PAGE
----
Our solutions for material characterization
Static Multiple Light Scattering (S-MLS) is the most suited optical method to characterize concentrated liquid dispersions in their native state
Many emulsions or suspensions are used in concentrated forms. Optical methods such as laser diffraction or dynamic light scattering offer limited possibilities in terms of analysis of such formulations. Concentrated products have to be diluted and so mixed (mechanical stress) which alters the dispersion state. Static Multiple Light Scattering can be used to measure these formulations without dilution or perturbation of the initial form.
Therefore, S-MLS offers a more accurate determination of physical phenomena occurring over time in complex formulations. It is also recommended (according to ISO TR 13097) that determination of shelf life of concentrated dispersions is done using direct optical methods that do not require sample preparations (such as dilution).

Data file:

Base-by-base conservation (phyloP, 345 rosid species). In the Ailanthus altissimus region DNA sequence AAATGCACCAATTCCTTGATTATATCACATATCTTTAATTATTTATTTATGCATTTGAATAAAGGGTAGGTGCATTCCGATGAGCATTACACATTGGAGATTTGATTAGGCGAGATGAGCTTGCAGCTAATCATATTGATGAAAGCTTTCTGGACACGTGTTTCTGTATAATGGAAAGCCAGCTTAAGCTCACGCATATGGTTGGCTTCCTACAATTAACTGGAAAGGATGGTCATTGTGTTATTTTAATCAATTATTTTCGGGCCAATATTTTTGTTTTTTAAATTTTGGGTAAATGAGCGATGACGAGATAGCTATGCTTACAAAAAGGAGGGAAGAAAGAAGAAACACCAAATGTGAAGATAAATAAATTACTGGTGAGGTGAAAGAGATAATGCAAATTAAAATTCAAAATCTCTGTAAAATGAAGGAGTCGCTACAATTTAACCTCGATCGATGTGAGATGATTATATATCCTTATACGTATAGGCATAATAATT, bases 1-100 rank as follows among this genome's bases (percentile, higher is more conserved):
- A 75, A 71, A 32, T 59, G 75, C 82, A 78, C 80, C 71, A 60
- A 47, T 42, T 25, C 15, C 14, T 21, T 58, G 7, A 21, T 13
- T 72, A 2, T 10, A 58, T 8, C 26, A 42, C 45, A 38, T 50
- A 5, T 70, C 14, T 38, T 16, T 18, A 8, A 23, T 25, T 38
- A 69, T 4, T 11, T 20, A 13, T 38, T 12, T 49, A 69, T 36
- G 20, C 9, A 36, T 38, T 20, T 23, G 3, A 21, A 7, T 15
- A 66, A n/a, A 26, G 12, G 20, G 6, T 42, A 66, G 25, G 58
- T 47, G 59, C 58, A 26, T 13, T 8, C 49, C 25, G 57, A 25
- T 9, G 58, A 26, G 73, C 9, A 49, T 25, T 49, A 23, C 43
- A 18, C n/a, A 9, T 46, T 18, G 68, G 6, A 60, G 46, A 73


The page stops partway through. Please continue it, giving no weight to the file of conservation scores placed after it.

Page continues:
S-MLS consists of sending photons (NIR light source, 880nm) into the sample. These photons, after being scattered many times by the particles (or droplets) in the dispersion emerge from the sample and are detected by 2 synchronous detectors:
Backscattering at 135° for opaque samples and Transmission at 0° from the light source for transparent samples.
Backscattering is directly related to the photon transport mean free path (l*). The l* (µm) is the distance above which the photon loses the initial direction of the incident beam. Transmission is directly related to the photon mean free path (l) which is the average distance between scatterers. Thus, Transmission and Backscattering light intensities both depend on particle size and concentration.
Turbiscan technology measures Transmission or Backscattering intensities versus over the sample height and aging time. It is possible to monitor particle diameter evolution and concentration change (sedimentation, creaming, …). Mean diameter can be calculated from Backscattering or Transmission intensities thanks to Mie theory using above equations